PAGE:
civil rights leader R1
Medgar Evers and
the 30 years it took
to bring about jus-
tice.

mi

Jarboe and Michael ira of Swans.

ple's minds before they listen to it, or
before they decide not to listen to the
music. So I've just decided that 15
years is enough self-torture for anyone
to endure, and I want to go out and do
other things.'
"Soundtracks for the Blind" is, in
some ways, an album that summarizes
the band's history. "We had about seven
songs or pieces;' Gira said. "Some of
them are just long instrumental pieces
that we recorded with the band that we
toured with last year.
"I knew I wanted to do a more sound-

RE VIE W
Swans
Tonight at 8
St. Andrews Hall
il 961MELT.18 and over.

scape kind of tex-
tural record than I
had in the past,' he
continued. "So I
had this large
library of sounds
I've compiled since
1981. Some of
them were found

into the computer, and I started collaging
and turning things backwards and mutat-
ing and mutilating them."
The packaging for the record is also
complex.,
"It's a doutle digipak, and it opens up
like a book,# Gira said. "It looks really
good, and it feels really good because it
weighs a lot. It weighs like a book. I
figure, it's my life's work, so far, any-
way. I want it to be exactly how I want
it for once. I want no loose ends. I want
the presentation to match the music per-
fectly."
Still, Gira holds some negative emo-
tions for his work. "I probably regret
that I ever started (the band)," he said.
"I would have been an artist or a writer
probably. But my life was ruined by
punk rock. That's what happened, that's
the way fate is. I'm proud of the work
we've done, I just think it's a hopeless
... I don't even want to dignify it with
'profession.' It's a hopeless line of work
to get into as far as any kind of future or
anything like that."
Now, you've been warned, and
there's enough reasoning that it's proba-
bly not one of those Ramone deals.
Never again will the Swans grace a
Detroit stage. Last chance to see.

It is the night of
June 12, 1963, and-
Evers, the first field secretary for the
National Association for the
Advancement of Colored People in
Mississippi, returns home to his wife
and children. As he wearily gets out of
his car, he is shot in the back by a white
supremacist named Byron De La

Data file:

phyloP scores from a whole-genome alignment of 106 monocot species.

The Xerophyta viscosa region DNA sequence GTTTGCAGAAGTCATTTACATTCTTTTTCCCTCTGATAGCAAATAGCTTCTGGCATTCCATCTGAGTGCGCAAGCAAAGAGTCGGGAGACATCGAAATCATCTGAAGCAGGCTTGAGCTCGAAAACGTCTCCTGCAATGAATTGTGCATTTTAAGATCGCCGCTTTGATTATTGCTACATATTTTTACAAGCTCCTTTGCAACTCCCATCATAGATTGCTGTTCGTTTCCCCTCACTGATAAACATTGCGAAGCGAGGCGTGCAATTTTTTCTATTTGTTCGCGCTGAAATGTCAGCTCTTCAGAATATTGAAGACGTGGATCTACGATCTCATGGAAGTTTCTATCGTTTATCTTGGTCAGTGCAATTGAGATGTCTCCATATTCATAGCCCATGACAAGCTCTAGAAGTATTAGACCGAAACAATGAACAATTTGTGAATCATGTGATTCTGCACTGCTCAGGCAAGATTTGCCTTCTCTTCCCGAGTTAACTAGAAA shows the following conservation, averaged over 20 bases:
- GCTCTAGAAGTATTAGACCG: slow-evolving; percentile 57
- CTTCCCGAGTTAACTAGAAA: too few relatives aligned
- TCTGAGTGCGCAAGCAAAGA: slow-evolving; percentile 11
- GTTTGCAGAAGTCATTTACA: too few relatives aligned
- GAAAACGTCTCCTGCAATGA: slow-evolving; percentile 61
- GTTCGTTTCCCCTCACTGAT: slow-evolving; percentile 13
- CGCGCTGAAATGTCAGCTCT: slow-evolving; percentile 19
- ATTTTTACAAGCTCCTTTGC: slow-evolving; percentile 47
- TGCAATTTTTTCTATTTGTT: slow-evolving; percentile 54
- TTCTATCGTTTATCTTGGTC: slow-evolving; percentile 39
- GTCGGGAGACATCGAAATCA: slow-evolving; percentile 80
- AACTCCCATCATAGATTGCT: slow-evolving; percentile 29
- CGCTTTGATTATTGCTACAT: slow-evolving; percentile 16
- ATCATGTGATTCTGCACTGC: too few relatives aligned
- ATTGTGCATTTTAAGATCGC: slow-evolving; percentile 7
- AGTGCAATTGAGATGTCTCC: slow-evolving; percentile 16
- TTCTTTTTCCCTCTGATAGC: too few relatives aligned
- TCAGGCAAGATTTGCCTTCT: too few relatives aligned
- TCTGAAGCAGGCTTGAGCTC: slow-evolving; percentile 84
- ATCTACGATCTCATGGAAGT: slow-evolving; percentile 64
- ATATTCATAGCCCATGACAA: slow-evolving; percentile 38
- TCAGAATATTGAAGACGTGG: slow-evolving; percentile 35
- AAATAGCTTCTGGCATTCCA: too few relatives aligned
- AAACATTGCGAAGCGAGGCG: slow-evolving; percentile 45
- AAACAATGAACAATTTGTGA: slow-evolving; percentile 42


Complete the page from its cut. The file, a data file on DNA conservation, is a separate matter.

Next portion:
Beckwith (James Woods). As a white
man accused of killing a black man in
the racist South, he gets off easily,
despite two attempts to convict him.
Enter determined assistant district
attorney Bobby DeLaughter (Alec
Baldwin) 30 years later. Urged on by
Evers' wife, Myrlie (Whoopi Goldberg),
DeLaughter is able to reopen the case
despite heavy opposition.
As DeLaughter, Alec Baldwin defi-
nitely has his work cut out for him. The

. ..

prosecutor was a man who single-hand-
edly attempted to change a way of
thinking in Mississippi that had gone on
for centuries. But by trying to convict a
man of a crime committed 30 years ago
in a still-biased state, with evidence
missing and a lack of live witnesses,
DeLaughter stood
r V I E W to lose everything.
Yet his passion and
Ghosts of determination
MiSSISSippi allowed him to
*** keep going.
At Ann Arbor 1 & 2 Baldwin plays the
role with a great
deal of passion but slips into occasional
lapses of mediocrity at times.
A far stronger performance is given
by Whoopi Goldberg. Playing a woman
who patiently endured 30 years of wait-
ing and suffering, Whoopi is utterly
outstanding. Relying on subtlety, she
can provoke waves of emotion through
the mere raising of her eyebrows. This
performance is reminiscent of past
superb performances by Goldberg such
as in "The Long Walk Home" with one
difference - a little bronze man should
be knocking on her door for this one.
James Woods is also excellent as an
arrogant racist. As De La Beckwith, he is
the stuff of which nightmares are made.
He's haunting, sporting an irrational
hatred that feels like a slap to the face

every time he speaks, yet this irrationali-
ty is almost humorous at times. Make
sure to look out for Wood's antics in the
background of the courtroom scenes.
In the style of other movies, such as
"Mississippi Burning," "Ghosts of
Mississippi" rides on the power of
strong images of hate, though surpris-
ingly, not one burning cross appeared
throughout the entire film. The opening
shot sequence has a feel of an Oliver
Stone movie, with old news clips of
racial tension in the South setting up the
somber mood.
Kudos go out to Rob Reiner and.
writer Lewis Colick who are able to
smoothly move the movie through three
decades. Though the film occasionally
lags (the running time is actually 130
minutes), a lot of this drag-time is
devoted to character development atten-
tion to detail.
"Ghosts of Mississippi" documents
real events that changed people's lives.
It tells the story from beginning to end
in a compelling fashion. From the night
when a shot rang out that shattered
dreams to the final verdict, "Ghosts of
Mississippi" is a gripping drama which
takes audiences on an intense roller
coaster ride. With especially outstand
ing performances by Whoopi Goldberg
and James Woods, this film is not one
that you are likely to forget.

U I

sounds, or tape loops made on cassettes,
different synthesizer sounds and little
narrations and things I've collected.
After having recorded those basic songs,
I went to a little mastering studio in
Atlanta that has a pretty sophisticated
computer program called Sonic
Solutions. I started dumping all that stuff

JOHN
CLEESE

JAMIE LEE
CURTIS

KEVIN
KUNE

MICHAEL
PAUN

. ;
,4
r.
; _ .
" 3,',
,

11

Come UNDERGROUND for hot bands!!

C

**
Grand Dpeniog Celebration
Jan. 23r4 and 24th
8-11PM
free stuff
free music
art exhibition
door prizes
free food
a great time

C

a
C
a

Thursday 23rd
Spotlight Series free music ever
Amaizin' Blue
Gentlemen
8 to11PM
Thursday 30th

Friday 24th

LI

Drive Train
Lapdogs
8 toll PM
Friday 31st

f
,

F
; . FJ
m sin,

NoU

2